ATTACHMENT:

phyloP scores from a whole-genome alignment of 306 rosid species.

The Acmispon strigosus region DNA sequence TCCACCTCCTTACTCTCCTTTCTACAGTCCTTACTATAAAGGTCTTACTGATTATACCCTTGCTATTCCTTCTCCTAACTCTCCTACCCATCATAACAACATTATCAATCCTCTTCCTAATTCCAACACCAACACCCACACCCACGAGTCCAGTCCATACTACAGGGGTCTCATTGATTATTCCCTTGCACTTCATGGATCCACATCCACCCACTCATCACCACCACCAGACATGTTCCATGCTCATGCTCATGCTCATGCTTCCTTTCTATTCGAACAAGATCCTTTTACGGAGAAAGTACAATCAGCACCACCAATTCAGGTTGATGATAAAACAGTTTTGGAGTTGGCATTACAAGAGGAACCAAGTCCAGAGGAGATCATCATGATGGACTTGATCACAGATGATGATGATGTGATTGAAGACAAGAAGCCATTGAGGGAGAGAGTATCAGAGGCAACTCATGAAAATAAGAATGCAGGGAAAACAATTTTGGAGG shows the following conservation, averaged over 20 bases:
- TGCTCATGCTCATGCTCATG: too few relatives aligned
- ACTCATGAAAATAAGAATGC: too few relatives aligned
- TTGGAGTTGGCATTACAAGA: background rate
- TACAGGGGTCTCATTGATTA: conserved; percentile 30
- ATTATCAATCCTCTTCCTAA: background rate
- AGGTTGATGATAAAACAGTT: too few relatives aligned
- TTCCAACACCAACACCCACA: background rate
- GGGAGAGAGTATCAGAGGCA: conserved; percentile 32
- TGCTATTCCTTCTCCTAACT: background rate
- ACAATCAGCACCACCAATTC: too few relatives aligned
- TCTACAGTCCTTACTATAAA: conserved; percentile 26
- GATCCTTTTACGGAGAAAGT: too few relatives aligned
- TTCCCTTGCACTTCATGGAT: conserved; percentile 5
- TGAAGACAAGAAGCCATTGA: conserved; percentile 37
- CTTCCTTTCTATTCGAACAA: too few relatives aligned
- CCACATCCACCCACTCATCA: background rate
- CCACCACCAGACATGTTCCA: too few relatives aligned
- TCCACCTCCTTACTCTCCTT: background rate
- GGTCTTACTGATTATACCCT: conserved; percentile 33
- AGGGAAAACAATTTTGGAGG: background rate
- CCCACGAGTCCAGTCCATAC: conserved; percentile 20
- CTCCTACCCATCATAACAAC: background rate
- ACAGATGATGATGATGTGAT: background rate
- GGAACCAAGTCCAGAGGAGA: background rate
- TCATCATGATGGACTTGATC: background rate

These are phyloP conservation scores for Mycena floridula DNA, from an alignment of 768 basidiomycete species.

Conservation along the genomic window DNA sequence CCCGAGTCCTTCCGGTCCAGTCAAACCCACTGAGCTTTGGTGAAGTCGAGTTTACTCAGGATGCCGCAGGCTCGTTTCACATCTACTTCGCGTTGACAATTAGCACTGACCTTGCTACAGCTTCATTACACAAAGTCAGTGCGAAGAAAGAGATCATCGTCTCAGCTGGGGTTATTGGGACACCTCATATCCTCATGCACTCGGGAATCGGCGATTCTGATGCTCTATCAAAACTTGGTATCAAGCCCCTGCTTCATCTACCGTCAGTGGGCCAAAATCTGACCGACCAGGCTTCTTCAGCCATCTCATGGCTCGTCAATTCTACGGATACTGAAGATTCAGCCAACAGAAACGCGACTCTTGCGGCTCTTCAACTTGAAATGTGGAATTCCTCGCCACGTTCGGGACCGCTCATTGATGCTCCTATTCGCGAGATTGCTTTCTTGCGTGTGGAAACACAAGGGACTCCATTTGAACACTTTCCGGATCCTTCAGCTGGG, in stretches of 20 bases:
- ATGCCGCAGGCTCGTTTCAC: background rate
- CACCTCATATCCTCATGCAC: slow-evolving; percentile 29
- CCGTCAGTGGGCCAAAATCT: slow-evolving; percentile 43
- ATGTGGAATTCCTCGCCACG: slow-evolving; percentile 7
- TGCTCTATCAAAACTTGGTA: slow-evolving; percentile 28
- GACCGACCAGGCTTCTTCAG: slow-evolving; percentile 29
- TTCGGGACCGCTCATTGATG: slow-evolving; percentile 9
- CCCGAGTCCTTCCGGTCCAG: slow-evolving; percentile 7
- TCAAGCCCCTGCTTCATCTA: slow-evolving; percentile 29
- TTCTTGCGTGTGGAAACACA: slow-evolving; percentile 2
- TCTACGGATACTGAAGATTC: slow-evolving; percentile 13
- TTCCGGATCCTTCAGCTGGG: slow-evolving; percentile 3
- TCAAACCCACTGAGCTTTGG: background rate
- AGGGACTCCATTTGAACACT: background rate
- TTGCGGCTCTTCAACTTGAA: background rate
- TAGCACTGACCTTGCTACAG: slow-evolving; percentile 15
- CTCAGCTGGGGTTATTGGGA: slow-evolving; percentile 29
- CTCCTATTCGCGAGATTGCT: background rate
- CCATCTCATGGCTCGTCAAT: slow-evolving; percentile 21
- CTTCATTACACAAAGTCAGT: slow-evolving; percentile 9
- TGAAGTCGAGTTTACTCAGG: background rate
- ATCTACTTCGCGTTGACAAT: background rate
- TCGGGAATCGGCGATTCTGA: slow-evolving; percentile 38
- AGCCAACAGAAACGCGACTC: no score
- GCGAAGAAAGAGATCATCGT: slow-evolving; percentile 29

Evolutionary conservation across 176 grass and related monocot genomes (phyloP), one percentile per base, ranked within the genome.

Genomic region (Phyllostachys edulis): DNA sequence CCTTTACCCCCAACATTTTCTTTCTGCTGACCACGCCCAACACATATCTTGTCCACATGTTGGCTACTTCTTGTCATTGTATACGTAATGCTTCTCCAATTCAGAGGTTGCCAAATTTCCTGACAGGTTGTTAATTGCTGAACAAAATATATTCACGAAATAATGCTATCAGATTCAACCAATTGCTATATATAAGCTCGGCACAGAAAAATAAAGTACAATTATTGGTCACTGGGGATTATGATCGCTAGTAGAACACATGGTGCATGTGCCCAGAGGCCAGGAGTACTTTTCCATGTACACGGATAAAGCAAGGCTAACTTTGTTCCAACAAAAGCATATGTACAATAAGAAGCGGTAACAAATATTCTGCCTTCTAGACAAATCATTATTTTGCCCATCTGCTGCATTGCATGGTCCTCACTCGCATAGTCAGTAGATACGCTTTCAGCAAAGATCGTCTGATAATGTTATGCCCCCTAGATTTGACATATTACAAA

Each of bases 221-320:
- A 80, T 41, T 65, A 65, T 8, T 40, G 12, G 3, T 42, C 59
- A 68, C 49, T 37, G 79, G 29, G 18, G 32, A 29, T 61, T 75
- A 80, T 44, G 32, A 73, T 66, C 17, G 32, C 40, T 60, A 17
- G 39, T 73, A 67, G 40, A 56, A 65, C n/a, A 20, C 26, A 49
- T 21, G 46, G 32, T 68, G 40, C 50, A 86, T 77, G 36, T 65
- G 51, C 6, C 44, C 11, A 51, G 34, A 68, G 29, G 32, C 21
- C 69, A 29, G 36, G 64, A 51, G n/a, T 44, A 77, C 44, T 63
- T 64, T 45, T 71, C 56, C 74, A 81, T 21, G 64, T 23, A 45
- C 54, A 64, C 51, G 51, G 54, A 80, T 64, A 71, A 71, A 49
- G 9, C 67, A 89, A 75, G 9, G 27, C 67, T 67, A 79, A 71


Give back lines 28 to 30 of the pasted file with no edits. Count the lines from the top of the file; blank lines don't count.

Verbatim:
These are phyloP conservation scores for Mycena floridula DNA, from an alignment of 768 basidiomycete species.

Conservation along the genomic window DNA sequence CCCGAGTCCTTCCGGTCCAGTCAAACCCACTGAGCTTTGGTGAAGTCGAGTTTACTCAGGATGCCGCAGGCTCGTTTCACATCTACTTCGCGTTGACAATTAGCACTGACCTTGCTACAGCTTCATTACACAAAGTCAGTGCGAAGAAAGAGATCATCGTCTCAGCTGGGGTTATTGGGACACCTCATATCCTCATGCACTCGGGAATCGGCGATTCTGATGCTCTATCAAAACTTGGTATCAAGCCCCTGCTTCATCTACCGTCAGTGGGCCAAAATCTGACCGACCAGGCTTCTTCAGCCATCTCATGGCTCGTCAATTCTACGGATACTGAAGATTCAGCCAACAGAAACGCGACTCTTGCGGCTCTTCAACTTGAAATGTGGAATTCCTCGCCACGTTCGGGACCGCTCATTGATGCTCCTATTCGCGAGATTGCTTTCTTGCGTGTGGAAACACAAGGGACTCCATTTGAACACTTTCCGGATCCTTCAGCTGGG, in stretches of 20 bases:
- ATGCCGCAGGCTCGTTTCAC: background rate